The romance has high stakes in its forbidden nature. Violet is a surrogate for a future duchess. And her gentleman friend is pretty much a male version of a lady-in-waiting with even less limitations in what he can't do for his mistress, who is not Violet. (Anything is on the list... Seriously. Anything.) Still, it's cute to see it unfold, but I'm not totally invested in it.
The ending (and the twisty plot) is perhaps what totally sold me. It's an epic twist, and I admit that I did not see that coming. Epic...
Overall, THE JEWEL is a wonderful start to a new trilogy. It dives into a daring story of privilege, politics, and danger. I honestly curse myself for not reading it sooner.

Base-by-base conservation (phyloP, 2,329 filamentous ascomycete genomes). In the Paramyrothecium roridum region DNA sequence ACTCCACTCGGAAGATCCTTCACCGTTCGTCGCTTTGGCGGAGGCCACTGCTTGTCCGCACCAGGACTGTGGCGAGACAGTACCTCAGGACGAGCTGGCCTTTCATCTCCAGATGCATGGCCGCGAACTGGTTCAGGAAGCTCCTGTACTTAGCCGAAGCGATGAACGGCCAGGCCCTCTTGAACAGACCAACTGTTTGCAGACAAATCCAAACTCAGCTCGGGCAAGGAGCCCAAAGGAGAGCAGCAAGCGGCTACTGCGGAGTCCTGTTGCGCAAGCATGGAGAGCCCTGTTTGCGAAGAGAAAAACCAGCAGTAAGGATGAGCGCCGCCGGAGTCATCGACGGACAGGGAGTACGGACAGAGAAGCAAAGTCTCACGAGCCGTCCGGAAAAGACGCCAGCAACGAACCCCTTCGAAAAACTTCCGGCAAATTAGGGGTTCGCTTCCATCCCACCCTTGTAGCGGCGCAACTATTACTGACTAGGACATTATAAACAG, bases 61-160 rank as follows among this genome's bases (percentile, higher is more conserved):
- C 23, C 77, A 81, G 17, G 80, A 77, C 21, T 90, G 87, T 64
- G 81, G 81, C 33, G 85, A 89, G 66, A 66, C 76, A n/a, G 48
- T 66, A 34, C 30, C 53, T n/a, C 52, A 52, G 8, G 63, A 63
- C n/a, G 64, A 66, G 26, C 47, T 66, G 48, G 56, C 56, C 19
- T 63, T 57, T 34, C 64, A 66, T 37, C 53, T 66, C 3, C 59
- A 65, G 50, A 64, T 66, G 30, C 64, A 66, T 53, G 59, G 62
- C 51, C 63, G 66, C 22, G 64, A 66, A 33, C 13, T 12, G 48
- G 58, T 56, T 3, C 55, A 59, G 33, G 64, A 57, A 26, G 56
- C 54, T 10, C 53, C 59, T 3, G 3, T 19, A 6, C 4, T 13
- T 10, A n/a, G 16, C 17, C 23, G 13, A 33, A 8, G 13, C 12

Rating: Three out of Five
So the concept of the book was hard to grasp at first. You arrive almost in the middle of an action-ish thing where Violet is going to an auction to get sold to a very rich person to get a baby. WAIT... WHAT? Yes, yes, girls with special 'powers' are sold to the royals to bare their children, since the genes of the royals are thus far screwed up they cannot have kids themselves. What fucked up society does this? Well... let me explain this to you.